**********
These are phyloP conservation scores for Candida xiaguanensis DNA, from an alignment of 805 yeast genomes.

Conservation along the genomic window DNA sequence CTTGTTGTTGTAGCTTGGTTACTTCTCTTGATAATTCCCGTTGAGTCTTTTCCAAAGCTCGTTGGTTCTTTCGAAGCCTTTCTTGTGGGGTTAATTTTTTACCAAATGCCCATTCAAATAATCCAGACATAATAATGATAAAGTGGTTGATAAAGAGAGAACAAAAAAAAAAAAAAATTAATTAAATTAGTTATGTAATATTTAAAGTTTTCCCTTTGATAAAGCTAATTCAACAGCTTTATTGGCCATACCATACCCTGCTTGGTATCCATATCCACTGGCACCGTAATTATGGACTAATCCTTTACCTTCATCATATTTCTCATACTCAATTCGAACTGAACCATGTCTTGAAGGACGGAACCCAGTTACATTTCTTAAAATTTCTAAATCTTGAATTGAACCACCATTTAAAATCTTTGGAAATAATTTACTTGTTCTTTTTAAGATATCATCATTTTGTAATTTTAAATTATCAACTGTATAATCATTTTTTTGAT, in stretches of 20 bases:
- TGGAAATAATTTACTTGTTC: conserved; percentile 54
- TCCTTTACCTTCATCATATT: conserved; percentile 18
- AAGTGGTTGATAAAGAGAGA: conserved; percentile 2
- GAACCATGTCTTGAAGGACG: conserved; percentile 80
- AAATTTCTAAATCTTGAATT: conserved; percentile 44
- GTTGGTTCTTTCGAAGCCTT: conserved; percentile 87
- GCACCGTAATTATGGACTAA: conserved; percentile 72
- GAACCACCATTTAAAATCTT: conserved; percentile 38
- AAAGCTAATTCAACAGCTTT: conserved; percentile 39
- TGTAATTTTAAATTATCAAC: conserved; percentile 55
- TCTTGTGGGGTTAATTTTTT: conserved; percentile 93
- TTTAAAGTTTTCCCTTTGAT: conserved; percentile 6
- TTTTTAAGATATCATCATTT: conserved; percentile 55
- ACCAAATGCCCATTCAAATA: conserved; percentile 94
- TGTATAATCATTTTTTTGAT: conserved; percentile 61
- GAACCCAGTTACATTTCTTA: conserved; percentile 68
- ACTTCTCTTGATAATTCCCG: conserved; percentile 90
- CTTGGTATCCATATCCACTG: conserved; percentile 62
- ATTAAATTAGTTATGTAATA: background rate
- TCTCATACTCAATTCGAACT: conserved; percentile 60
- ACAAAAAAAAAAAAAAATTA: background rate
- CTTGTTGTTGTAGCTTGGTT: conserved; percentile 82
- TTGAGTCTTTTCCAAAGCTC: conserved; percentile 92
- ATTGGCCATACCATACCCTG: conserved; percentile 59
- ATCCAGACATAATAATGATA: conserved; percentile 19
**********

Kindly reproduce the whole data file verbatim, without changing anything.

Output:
These are phyloP conservation scores for Candida xiaguanensis DNA, from an alignment of 805 yeast genomes.

Conservation along the genomic window DNA sequence CTTGTTGTTGTAGCTTGGTTACTTCTCTTGATAATTCCCGTTGAGTCTTTTCCAAAGCTCGTTGGTTCTTTCGAAGCCTTTCTTGTGGGGTTAATTTTTTACCAAATGCCCATTCAAATAATCCAGACATAATAATGATAAAGTGGTTGATAAAGAGAGAACAAAAAAAAAAAAAAATTAATTAAATTAGTTATGTAATATTTAAAGTTTTCCCTTTGATAAAGCTAATTCAACAGCTTTATTGGCCATACCATACCCTGCTTGGTATCCATATCCACTGGCACCGTAATTATGGACTAATCCTTTACCTTCATCATATTTCTCATACTCAATTCGAACTGAACCATGTCTTGAAGGACGGAACCCAGTTACATTTCTTAAAATTTCTAAATCTTGAATTGAACCACCATTTAAAATCTTTGGAAATAATTTACTTGTTCTTTTTAAGATATCATCATTTTGTAATTTTAAATTATCAACTGTATAATCATTTTTTTGAT, in stretches of 20 bases:
- TGGAAATAATTTACTTGTTC: conserved; percentile 54
- TCCTTTACCTTCATCATATT: conserved; percentile 18
- AAGTGGTTGATAAAGAGAGA: conserved; percentile 2
- GAACCATGTCTTGAAGGACG: conserved; percentile 80
- AAATTTCTAAATCTTGAATT: conserved; percentile 44
- GTTGGTTCTTTCGAAGCCTT: conserved; percentile 87
- GCACCGTAATTATGGACTAA: conserved; percentile 72
- GAACCACCATTTAAAATCTT: conserved; percentile 38
- AAAGCTAATTCAACAGCTTT: conserved; percentile 39
- TGTAATTTTAAATTATCAAC: conserved; percentile 55
- TCTTGTGGGGTTAATTTTTT: conserved; percentile 93
- TTTAAAGTTTTCCCTTTGAT: conserved; percentile 6
- TTTTTAAGATATCATCATTT: conserved; percentile 55
- ACCAAATGCCCATTCAAATA: conserved; percentile 94
- TGTATAATCATTTTTTTGAT: conserved; percentile 61
- GAACCCAGTTACATTTCTTA: conserved; percentile 68
- ACTTCTCTTGATAATTCCCG: conserved; percentile 90
- CTTGGTATCCATATCCACTG: conserved; percentile 62
- ATTAAATTAGTTATGTAATA: background rate
- TCTCATACTCAATTCGAACT: conserved; percentile 60
- ACAAAAAAAAAAAAAAATTA: background rate
- CTTGTTGTTGTAGCTTGGTT: conserved; percentile 82
- TTGAGTCTTTTCCAAAGCTC: conserved; percentile 92
- ATTGGCCATACCATACCCTG: conserved; percentile 59
- ATCCAGACATAATAATGATA: conserved; percentile 19